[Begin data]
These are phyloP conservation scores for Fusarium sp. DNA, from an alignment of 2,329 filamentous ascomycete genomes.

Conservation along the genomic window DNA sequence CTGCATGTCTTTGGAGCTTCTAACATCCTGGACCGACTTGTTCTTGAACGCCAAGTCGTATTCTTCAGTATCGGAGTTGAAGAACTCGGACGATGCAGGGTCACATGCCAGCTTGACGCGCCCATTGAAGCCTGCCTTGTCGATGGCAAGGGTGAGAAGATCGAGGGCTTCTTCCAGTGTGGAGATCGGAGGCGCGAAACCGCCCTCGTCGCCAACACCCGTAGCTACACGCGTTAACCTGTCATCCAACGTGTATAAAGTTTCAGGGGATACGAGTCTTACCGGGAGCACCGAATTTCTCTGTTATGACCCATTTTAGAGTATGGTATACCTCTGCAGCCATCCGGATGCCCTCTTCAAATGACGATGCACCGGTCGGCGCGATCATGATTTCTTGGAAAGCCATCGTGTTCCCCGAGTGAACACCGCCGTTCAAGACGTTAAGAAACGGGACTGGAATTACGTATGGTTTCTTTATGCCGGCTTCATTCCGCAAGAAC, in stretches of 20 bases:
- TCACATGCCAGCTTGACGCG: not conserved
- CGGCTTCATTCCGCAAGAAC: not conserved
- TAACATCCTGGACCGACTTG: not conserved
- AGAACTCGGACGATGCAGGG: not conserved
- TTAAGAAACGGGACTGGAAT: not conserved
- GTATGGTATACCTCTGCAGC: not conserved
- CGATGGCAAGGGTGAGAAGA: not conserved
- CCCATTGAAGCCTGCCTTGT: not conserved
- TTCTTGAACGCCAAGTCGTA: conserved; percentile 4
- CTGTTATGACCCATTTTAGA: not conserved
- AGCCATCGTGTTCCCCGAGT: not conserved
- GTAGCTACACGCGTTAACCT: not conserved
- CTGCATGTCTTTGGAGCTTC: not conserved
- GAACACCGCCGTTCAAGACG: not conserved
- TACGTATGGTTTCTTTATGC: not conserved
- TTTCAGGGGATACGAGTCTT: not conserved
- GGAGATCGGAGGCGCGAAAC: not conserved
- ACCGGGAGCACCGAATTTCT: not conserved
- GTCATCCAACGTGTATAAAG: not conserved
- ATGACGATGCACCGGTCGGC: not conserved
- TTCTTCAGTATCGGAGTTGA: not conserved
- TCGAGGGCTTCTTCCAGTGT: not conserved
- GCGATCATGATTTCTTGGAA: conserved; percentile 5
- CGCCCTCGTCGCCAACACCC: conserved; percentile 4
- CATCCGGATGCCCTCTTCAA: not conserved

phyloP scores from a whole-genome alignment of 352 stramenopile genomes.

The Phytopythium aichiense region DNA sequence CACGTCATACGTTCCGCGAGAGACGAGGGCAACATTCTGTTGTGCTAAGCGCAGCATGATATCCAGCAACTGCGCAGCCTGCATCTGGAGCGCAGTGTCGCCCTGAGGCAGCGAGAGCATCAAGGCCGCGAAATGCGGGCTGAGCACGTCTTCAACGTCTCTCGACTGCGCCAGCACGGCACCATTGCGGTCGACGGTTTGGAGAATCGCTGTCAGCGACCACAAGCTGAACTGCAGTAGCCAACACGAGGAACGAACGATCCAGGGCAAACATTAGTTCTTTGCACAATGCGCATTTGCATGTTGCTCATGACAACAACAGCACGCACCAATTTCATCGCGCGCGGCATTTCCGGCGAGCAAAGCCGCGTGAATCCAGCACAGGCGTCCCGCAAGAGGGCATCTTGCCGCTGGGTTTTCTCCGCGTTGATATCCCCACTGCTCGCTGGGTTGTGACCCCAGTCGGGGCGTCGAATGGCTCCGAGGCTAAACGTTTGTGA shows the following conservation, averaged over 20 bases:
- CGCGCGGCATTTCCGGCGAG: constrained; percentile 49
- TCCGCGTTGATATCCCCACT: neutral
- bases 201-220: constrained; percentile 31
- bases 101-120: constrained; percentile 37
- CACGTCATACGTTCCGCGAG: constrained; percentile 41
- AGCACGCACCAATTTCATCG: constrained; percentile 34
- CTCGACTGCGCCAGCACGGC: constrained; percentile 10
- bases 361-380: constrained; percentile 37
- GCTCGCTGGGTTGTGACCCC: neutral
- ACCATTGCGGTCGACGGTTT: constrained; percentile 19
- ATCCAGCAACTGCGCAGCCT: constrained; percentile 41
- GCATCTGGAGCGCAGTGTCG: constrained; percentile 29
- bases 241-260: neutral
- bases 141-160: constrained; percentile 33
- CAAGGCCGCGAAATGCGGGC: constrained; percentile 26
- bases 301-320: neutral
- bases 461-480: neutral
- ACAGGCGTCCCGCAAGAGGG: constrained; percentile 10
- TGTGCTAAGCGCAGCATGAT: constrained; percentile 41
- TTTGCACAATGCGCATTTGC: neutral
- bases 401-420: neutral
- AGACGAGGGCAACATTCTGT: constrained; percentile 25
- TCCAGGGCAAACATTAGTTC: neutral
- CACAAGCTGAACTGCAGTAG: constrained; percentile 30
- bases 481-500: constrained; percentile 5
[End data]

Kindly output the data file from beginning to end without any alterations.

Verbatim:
These are phyloP conservation scores for Fusarium sp. DNA, from an alignment of 2,329 filamentous ascomycete genomes.

Conservation along the genomic window DNA sequence CTGCATGTCTTTGGAGCTTCTAACATCCTGGACCGACTTGTTCTTGAACGCCAAGTCGTATTCTTCAGTATCGGAGTTGAAGAACTCGGACGATGCAGGGTCACATGCCAGCTTGACGCGCCCATTGAAGCCTGCCTTGTCGATGGCAAGGGTGAGAAGATCGAGGGCTTCTTCCAGTGTGGAGATCGGAGGCGCGAAACCGCCCTCGTCGCCAACACCCGTAGCTACACGCGTTAACCTGTCATCCAACGTGTATAAAGTTTCAGGGGATACGAGTCTTACCGGGAGCACCGAATTTCTCTGTTATGACCCATTTTAGAGTATGGTATACCTCTGCAGCCATCCGGATGCCCTCTTCAAATGACGATGCACCGGTCGGCGCGATCATGATTTCTTGGAAAGCCATCGTGTTCCCCGAGTGAACACCGCCGTTCAAGACGTTAAGAAACGGGACTGGAATTACGTATGGTTTCTTTATGCCGGCTTCATTCCGCAAGAAC, in stretches of 20 bases:
- TCACATGCCAGCTTGACGCG: not conserved
- CGGCTTCATTCCGCAAGAAC: not conserved
- TAACATCCTGGACCGACTTG: not conserved
- AGAACTCGGACGATGCAGGG: not conserved
- TTAAGAAACGGGACTGGAAT: not conserved
- GTATGGTATACCTCTGCAGC: not conserved
- CGATGGCAAGGGTGAGAAGA: not conserved
- CCCATTGAAGCCTGCCTTGT: not conserved
- TTCTTGAACGCCAAGTCGTA: conserved; percentile 4
- CTGTTATGACCCATTTTAGA: not conserved
- AGCCATCGTGTTCCCCGAGT: not conserved
- GTAGCTACACGCGTTAACCT: not conserved
- CTGCATGTCTTTGGAGCTTC: not conserved
- GAACACCGCCGTTCAAGACG: not conserved
- TACGTATGGTTTCTTTATGC: not conserved
- TTTCAGGGGATACGAGTCTT: not conserved
- GGAGATCGGAGGCGCGAAAC: not conserved
- ACCGGGAGCACCGAATTTCT: not conserved
- GTCATCCAACGTGTATAAAG: not conserved
- ATGACGATGCACCGGTCGGC: not conserved
- TTCTTCAGTATCGGAGTTGA: not conserved
- TCGAGGGCTTCTTCCAGTGT: not conserved
- GCGATCATGATTTCTTGGAA: conserved; percentile 5
- CGCCCTCGTCGCCAACACCC: conserved; percentile 4
- CATCCGGATGCCCTCTTCAA: not conserved

phyloP scores from a whole-genome alignment of 352 stramenopile genomes.

The Phytopythium aichiense region DNA sequence CACGTCATACGTTCCGCGAGAGACGAGGGCAACATTCTGTTGTGCTAAGCGCAGCATGATATCCAGCAACTGCGCAGCCTGCATCTGGAGCGCAGTGTCGCCCTGAGGCAGCGAGAGCATCAAGGCCGCGAAATGCGGGCTGAGCACGTCTTCAACGTCTCTCGACTGCGCCAGCACGGCACCATTGCGGTCGACGGTTTGGAGAATCGCTGTCAGCGACCACAAGCTGAACTGCAGTAGCCAACACGAGGAACGAACGATCCAGGGCAAACATTAGTTCTTTGCACAATGCGCATTTGCATGTTGCTCATGACAACAACAGCACGCACCAATTTCATCGCGCGCGGCATTTCCGGCGAGCAAAGCCGCGTGAATCCAGCACAGGCGTCCCGCAAGAGGGCATCTTGCCGCTGGGTTTTCTCCGCGTTGATATCCCCACTGCTCGCTGGGTTGTGACCCCAGTCGGGGCGTCGAATGGCTCCGAGGCTAAACGTTTGTGA shows the following conservation, averaged over 20 bases:
- CGCGCGGCATTTCCGGCGAG: constrained; percentile 49
- TCCGCGTTGATATCCCCACT: neutral
- bases 201-220: constrained; percentile 31
- bases 101-120: constrained; percentile 37
- CACGTCATACGTTCCGCGAG: constrained; percentile 41
- AGCACGCACCAATTTCATCG: constrained; percentile 34
- CTCGACTGCGCCAGCACGGC: constrained; percentile 10
- bases 361-380: constrained; percentile 37
- GCTCGCTGGGTTGTGACCCC: neutral
- ACCATTGCGGTCGACGGTTT: constrained; percentile 19
- ATCCAGCAACTGCGCAGCCT: constrained; percentile 41
- GCATCTGGAGCGCAGTGTCG: constrained; percentile 29
- bases 241-260: neutral
- bases 141-160: constrained; percentile 33
- CAAGGCCGCGAAATGCGGGC: constrained; percentile 26
- bases 301-320: neutral
- bases 461-480: neutral
- ACAGGCGTCCCGCAAGAGGG: constrained; percentile 10
- TGTGCTAAGCGCAGCATGAT: constrained; percentile 41
- TTTGCACAATGCGCATTTGC: neutral
- bases 401-420: neutral
- AGACGAGGGCAACATTCTGT: constrained; percentile 25
- TCCAGGGCAAACATTAGTTC: neutral
- CACAAGCTGAACTGCAGTAG: constrained; percentile 30
- bases 481-500: constrained; percentile 5